Jerry Lewis steps out of character
Beloved star raised $1 million for Hurricane Katrina relief
Merdies Hayes | 8/24/2017, midnight
The goofy and unbridled comedic antics of Jerry Lewis entertained the world for 70 years. Last weekend, the internationally acclaimed performer died at his Las Vegas home at age 91.
In 2005, however, there was a visibly shaken man who opened the annual Jerry Lewis MDA Labor Day Telethon. In the previous 40 years of the event, Lewis had never strayed from comedy nor delved into political discussion. But the funnyman had no jokes that evening. With his voice breaking, Lewis noted that he’d never included a plea for another cause on his signature fundraising event, but that changed as he saw coverage of the devastation of Hurricane Katrina on New Orleans and other Gulf Coast regions.
“I know my kids will understand if I hold up the beginning of their show because there are hundreds of thousands of people who know what suffering is,” he told the audience. “I had a box of Kleenex and I’m bawling like a child and I’m not believing it. If I had the slightest chance of helping them a little, how do you not? These people are in trouble now. It is stunning to watch this unfold in America in 2005. Embarrassed?...you bet. And while the needs of my kids are with us year-round, Hurricane Katrina is a national disaster on a scale that’s difficult to comprehend, and we simply can’t ignore the need to help. So, if you want to send me 20 bucks for my kids, send $10. Send the other $10 to the people in this trouble. The disaster is literally that and it has to be addressed. They’re running out of time. And we, as generous and loving Americans, must help them.”
That announcement resulted in $1 million being raised for Hurricane Katrina disaster relief. “I’m overjoyed we were able to help the victims of Hurricane Katrina and at the same time continue our 40-year tradition of helping my kids,” Lewis said.
Jerry Lewis was one of the most popular comic actors of the 1950s and 1960s in perfecting the role of the quirky but vulnerable clown in a number of slapstick comedies such as “Rock-A-Bye-Baby,” “The Errand Boy,” “The Disorderly Orderly” and “The Nutty Professor.” Lewis starred in more than 45 films over the course of his career which began professionally with singer Dean Martin in 1947. Lewis was the perfect foil to Martin’s ‘King of Cool” persona and at one point early on, in 1948, they were suddenly headlining in New York City at Copacabana on the Upper East Side and at the Roxy Theatre in Times Square. And they did well in the early days of television and in motion pictures in films such as “Scared Stiff” and “The Caddy” in 1953 and “Hollywood or Bust” in 1956.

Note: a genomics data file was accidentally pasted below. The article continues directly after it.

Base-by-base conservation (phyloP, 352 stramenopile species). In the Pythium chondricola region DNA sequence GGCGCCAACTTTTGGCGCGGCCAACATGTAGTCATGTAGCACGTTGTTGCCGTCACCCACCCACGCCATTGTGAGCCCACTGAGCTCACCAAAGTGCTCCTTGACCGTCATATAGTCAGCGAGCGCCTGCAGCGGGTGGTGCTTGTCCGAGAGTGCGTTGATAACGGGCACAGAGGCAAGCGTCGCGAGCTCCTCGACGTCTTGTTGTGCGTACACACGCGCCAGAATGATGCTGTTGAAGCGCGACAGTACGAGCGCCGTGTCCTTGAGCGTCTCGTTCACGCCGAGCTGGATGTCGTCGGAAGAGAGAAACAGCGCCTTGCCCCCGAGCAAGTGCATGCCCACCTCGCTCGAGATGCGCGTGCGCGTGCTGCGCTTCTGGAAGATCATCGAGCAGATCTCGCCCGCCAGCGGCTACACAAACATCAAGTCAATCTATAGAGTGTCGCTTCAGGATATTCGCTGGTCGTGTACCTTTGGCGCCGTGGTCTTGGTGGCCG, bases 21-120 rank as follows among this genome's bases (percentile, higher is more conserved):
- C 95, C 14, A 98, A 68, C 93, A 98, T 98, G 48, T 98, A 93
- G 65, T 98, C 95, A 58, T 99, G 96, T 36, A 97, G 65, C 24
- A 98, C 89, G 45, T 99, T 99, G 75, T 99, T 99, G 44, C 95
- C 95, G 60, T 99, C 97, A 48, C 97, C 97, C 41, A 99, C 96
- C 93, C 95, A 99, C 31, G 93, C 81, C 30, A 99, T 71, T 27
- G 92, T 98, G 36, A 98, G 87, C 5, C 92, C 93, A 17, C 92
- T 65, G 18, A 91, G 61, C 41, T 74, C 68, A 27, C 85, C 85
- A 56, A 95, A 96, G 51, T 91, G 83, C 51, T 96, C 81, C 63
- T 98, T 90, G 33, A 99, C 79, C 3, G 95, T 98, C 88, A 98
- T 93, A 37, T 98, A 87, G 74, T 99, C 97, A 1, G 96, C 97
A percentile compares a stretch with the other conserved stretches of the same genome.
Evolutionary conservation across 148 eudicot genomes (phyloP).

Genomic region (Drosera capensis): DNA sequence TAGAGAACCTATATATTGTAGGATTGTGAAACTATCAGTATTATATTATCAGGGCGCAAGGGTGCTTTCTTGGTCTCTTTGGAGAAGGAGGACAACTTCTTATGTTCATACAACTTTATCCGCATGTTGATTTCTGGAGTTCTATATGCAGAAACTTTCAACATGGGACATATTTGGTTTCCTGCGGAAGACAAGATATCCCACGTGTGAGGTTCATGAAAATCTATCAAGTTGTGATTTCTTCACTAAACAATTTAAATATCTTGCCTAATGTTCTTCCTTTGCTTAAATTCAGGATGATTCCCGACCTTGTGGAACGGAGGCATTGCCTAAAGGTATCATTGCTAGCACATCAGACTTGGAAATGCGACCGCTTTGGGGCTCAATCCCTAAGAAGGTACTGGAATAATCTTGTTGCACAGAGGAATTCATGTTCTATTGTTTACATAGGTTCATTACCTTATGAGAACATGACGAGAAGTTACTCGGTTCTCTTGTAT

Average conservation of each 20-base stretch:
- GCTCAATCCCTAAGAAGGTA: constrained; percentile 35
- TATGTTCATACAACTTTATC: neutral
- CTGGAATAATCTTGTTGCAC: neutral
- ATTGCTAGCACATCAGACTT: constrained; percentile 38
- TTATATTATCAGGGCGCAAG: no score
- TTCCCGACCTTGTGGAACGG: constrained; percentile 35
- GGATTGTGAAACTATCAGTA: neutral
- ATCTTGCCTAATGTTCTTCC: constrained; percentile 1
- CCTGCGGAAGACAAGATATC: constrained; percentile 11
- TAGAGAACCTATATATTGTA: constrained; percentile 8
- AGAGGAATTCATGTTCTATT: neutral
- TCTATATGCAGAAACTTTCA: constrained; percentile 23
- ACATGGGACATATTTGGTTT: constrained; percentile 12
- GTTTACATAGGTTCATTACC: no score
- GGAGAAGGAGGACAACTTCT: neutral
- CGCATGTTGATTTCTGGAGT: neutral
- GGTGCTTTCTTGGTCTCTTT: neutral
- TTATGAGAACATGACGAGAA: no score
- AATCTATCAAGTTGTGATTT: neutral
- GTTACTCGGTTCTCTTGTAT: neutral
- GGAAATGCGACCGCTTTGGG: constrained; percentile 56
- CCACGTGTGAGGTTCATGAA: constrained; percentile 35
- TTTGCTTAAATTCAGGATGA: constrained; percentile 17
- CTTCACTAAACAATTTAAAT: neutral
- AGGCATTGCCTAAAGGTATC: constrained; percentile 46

Lewis’ career spanned vaudeville, radio, television, film and philanthropy. His early days playing the resorts in the Catskills of New York allowed him to hone the image of the manic, juvenile jokester which belied darker, more self-lacerating elements below the surface in giving his seemingly silly performances a fascinatingly edgy undercurrent. Lewis once said he modeled himself after Charlie Chaplin and Buster Keaton, two earlier comedians who where known for taking control of their idiosyncratic and deeply personal art by writing, directing and sometimes producing their own material.